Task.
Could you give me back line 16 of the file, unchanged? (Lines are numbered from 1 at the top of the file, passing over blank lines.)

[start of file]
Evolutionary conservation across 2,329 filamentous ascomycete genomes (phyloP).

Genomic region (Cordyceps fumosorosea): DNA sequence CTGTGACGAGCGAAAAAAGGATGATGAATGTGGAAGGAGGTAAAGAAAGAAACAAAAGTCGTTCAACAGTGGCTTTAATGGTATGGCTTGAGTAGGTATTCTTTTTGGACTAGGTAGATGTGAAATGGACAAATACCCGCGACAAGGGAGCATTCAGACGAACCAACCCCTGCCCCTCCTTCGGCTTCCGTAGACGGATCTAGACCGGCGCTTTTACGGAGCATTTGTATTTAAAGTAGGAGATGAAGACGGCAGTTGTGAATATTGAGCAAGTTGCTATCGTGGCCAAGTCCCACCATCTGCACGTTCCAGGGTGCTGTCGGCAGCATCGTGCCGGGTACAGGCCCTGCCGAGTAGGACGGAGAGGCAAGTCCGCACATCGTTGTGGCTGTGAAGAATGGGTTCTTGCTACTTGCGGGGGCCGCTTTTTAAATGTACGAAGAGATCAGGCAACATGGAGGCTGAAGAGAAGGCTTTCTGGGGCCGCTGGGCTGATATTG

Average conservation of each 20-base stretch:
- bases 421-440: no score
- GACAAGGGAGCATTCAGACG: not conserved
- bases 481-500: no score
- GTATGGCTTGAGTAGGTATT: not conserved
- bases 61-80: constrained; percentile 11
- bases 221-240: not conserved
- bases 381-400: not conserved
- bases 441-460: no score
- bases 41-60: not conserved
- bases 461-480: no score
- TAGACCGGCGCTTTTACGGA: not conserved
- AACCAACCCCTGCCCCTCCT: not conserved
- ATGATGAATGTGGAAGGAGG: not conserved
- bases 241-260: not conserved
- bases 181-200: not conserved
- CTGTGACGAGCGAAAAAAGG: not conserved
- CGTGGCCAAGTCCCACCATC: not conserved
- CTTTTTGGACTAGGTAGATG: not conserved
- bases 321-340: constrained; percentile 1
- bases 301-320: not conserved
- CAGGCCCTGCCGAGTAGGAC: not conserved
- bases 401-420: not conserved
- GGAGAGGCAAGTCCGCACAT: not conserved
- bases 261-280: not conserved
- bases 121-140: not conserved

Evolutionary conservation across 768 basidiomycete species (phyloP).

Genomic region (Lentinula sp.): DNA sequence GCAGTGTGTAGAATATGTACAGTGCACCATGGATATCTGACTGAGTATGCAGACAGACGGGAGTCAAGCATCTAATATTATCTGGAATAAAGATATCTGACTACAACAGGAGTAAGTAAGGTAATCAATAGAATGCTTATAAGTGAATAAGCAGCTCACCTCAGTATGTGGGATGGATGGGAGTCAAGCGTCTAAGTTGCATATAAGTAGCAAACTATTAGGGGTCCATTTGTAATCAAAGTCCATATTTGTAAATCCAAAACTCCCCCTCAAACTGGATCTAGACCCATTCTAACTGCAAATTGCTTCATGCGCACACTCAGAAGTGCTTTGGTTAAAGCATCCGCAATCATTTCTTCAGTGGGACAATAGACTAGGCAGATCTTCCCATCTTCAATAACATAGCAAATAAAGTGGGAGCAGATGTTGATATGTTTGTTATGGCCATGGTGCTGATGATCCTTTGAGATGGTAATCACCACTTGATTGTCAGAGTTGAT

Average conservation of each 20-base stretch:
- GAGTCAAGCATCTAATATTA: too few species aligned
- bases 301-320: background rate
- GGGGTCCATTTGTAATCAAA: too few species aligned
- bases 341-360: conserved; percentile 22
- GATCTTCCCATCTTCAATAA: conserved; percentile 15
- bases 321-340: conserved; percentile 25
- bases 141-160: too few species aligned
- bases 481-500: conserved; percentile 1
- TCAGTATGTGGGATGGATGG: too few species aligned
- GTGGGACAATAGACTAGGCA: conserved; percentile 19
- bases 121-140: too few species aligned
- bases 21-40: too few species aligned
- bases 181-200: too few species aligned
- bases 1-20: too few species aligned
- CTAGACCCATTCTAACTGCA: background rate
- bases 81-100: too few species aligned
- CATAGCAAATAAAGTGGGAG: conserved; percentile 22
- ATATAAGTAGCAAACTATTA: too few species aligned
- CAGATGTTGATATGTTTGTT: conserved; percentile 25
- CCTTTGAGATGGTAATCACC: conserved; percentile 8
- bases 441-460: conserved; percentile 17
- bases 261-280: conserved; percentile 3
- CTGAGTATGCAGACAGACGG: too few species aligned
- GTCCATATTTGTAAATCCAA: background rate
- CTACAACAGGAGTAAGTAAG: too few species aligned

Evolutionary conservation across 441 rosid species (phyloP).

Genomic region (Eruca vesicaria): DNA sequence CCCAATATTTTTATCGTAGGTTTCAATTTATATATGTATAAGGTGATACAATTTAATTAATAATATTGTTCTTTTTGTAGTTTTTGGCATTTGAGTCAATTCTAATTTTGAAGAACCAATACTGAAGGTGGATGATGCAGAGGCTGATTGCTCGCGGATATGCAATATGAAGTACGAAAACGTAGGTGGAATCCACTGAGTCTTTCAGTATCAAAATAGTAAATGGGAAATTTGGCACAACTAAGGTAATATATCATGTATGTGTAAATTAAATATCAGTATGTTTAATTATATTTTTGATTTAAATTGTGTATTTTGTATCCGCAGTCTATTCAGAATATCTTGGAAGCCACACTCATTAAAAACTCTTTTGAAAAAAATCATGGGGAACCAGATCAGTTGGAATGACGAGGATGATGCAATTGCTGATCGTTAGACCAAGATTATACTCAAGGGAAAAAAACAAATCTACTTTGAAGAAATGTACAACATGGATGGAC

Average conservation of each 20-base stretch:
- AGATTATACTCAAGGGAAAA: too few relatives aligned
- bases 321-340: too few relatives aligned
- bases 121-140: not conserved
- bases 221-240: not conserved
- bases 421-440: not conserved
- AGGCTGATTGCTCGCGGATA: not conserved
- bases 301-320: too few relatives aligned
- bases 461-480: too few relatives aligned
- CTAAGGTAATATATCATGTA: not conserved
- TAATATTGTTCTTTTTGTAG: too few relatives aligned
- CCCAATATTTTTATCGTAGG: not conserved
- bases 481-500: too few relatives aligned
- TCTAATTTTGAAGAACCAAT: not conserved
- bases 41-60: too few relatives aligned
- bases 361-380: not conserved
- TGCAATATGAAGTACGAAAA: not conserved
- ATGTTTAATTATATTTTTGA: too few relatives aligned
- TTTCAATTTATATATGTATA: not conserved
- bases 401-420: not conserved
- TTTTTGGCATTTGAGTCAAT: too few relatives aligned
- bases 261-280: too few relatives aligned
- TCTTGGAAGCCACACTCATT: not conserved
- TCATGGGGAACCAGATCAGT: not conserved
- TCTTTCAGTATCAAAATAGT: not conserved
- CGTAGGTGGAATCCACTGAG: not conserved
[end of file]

- ATGATGAATGTGGAAGGAGG: not conserved